Congressional Digest: Delegation honors Bumpers, Obamacare repeal vetoed

by Michael Wilkey ([email protected]) 213 views 

After a nearly three-week long recess, members of the state’s House delegation returned to the nation’s capital this week to deal with a host of issues. The delegation also paid tribute to a longtime fixture in Arkansas politics.

The following is the recap of the week that was in the nation’s capital:

There was bipartisan praise this past week on the career of former U.S. Sen. Dale Bumpers, D-Ark., who died at the age of 90 after an illness. U.S. Sen. John Boozman, R-Ark., said Bumpers, who also served as governor, provided inspiration for the state.

“Dale Bumpers was a larger than life figure in Arkansas politics who was highly respected in Washington D.C. and here at home. His sincere dedication to the state of Arkansas was paired with exceptional oratory skills and a relentless commitment to every challenge he took on,” Boozman said. “Senator Bumpers leaves behind a legacy of public service, civic responsibility and accomplishments that has undoubtedly made our state a better place to live. I join with all Arkansans as we mourn his passing and keep his family and loved ones in our thoughts and prayers.”

Other members of the delegation also paid tribute.

“My thoughts and prayers are with the family of Sen. Bumpers. He was a statesman who served Arkansas with distinction. His legacy is one of dedication to this state we all love,” said U.S. Rep. Bruce Westerman, R-Hot Springs.

“The passing of a legendary political figure is sad, but I will always remember him as one of our country’s great orators. His ability to communicate his message with passion and conviction was unmatched in our state. We are grateful for his service to Arkansas and our nation,” said U.S. Rep. Steve Womack, R-Rogers.

An announcement Tuesday by President Barack Obama on an executive order dealing with guns drew the ire of the state’s congressional delegation, with the President pressing his case on the issue.

During a speech at the White House, Obama said he was taking the action to deal with increases in gun violence. The President also blamed Congress for a lack of action on the issue.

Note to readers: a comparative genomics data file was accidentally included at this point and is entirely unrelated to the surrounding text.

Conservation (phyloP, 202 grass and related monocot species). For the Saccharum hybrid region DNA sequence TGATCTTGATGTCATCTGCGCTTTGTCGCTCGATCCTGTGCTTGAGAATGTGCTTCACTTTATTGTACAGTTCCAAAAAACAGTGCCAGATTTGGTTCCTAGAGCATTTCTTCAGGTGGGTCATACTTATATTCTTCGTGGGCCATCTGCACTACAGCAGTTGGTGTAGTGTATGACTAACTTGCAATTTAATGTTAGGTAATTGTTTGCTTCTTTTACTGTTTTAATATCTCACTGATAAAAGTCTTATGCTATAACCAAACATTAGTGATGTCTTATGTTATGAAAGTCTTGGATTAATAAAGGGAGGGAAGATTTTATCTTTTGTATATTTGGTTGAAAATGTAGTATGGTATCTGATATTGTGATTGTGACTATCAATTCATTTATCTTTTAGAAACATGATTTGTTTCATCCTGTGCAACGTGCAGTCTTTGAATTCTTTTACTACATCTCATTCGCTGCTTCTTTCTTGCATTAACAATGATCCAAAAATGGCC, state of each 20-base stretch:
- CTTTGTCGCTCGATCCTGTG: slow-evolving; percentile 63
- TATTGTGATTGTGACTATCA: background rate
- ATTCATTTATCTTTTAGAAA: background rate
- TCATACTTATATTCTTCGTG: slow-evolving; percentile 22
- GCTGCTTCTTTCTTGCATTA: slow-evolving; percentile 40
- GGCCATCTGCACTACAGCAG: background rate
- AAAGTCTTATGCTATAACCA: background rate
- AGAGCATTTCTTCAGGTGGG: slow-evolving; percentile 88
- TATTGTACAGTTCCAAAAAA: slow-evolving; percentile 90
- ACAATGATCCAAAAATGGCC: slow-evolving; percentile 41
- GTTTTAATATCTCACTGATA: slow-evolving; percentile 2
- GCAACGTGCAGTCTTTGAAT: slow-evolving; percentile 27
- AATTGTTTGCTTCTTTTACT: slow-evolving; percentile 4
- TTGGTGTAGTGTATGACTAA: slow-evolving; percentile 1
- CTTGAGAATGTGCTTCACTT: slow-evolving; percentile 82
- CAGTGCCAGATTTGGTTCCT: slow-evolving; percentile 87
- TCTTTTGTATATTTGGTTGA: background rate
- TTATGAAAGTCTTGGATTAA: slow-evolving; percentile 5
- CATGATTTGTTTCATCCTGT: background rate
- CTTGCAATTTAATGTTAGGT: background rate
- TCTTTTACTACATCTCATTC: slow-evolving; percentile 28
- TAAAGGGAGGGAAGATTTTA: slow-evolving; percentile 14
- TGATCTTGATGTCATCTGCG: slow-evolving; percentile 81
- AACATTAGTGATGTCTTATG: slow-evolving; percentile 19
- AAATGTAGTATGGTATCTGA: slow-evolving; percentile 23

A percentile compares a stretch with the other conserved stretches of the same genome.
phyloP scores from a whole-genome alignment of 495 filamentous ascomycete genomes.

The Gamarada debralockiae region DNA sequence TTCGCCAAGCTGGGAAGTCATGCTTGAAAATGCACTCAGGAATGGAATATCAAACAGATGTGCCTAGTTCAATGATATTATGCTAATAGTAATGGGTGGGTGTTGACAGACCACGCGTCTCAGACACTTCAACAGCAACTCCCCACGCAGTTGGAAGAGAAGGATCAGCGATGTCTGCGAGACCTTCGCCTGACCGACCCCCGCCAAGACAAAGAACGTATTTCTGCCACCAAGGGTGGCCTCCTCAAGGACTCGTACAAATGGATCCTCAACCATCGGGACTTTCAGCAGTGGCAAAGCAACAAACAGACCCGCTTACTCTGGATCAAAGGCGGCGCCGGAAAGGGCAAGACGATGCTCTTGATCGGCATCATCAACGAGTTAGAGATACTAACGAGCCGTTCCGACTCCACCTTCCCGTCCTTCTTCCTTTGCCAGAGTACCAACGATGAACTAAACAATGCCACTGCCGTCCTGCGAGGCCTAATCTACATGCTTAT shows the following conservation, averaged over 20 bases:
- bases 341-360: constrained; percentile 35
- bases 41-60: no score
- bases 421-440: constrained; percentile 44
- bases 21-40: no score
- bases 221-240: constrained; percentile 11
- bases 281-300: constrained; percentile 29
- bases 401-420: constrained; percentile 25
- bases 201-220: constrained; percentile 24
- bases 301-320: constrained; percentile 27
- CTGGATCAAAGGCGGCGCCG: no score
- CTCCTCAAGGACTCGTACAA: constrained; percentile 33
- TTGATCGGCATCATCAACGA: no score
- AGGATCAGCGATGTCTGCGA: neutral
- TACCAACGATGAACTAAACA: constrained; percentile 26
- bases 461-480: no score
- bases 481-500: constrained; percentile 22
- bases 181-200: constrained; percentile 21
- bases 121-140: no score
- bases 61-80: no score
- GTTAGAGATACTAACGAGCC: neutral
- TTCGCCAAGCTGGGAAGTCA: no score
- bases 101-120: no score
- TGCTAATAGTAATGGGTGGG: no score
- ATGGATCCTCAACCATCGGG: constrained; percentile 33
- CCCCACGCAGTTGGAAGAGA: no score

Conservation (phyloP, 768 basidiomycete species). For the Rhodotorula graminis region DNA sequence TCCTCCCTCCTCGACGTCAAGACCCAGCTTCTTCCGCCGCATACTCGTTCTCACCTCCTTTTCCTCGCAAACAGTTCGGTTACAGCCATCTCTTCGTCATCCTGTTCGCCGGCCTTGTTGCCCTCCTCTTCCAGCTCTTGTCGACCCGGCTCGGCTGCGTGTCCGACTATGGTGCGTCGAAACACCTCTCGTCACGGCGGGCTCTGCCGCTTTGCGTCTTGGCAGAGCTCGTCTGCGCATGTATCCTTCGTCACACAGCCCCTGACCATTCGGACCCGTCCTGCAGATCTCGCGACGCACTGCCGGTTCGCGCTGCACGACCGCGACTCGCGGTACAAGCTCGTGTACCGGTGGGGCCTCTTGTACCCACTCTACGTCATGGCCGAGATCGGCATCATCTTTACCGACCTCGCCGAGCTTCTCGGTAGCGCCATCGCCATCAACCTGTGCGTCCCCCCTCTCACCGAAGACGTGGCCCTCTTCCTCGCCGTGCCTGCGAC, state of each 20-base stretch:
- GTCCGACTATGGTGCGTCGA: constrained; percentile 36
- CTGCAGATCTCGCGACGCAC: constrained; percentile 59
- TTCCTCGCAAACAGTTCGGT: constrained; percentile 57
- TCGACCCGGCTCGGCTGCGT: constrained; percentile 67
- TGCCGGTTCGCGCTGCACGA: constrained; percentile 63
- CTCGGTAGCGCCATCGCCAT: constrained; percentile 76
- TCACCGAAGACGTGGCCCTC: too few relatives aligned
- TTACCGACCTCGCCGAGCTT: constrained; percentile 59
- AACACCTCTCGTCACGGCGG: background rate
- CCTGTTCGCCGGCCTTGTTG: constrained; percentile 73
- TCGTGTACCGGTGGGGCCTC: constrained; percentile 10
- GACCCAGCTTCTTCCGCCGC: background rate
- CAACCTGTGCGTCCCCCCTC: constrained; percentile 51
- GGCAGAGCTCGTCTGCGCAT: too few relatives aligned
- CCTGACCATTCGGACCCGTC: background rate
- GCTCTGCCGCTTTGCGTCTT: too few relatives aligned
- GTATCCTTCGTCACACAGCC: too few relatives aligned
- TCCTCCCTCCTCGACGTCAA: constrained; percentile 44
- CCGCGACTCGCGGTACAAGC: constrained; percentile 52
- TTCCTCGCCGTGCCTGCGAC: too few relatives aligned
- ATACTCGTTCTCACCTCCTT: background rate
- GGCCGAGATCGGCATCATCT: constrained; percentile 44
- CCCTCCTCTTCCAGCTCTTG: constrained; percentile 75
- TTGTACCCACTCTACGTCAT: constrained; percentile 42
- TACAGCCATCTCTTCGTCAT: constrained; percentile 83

“Too many communities across the country are still suffering from the heartbreaking consequences of a gun in the wrong hands. In the past decade, more than 100,000 people have died as a result of gun violence. Many of these crimes were committed by people who never should have been able to purchase a gun in the first place,” Obama said in a statement. “Sympathy is not enough to stop gun violence. Congress has repeatedly failed to take action, blocking commonsense reforms supported by the vast majority of the American people – including gun owners themselves.”

However, the state’s Congressional delegation placed the blame on the issue at the President’s feet.

“We need to take guns out of the hands of criminals; however, the President’s executive overreach infringing upon our Second Amendment rights would do nothing to prevent violence perpetrated by criminals and only make it more difficult for law-abiding citizens to obtain firearms to protect themselves and their loved ones. It is the lack of access to mental healthcare that has resulted in many of the mass shootings, and while I was encouraged by the President’s acknowledgment of this in today’s speech, his decision to subvert congressional authority in hopes of achieving a political victory against gun rights is unconstitutional,” Rep. French Hill, R-Little Rock, said. “The American people and their Congress will not let this action stand.”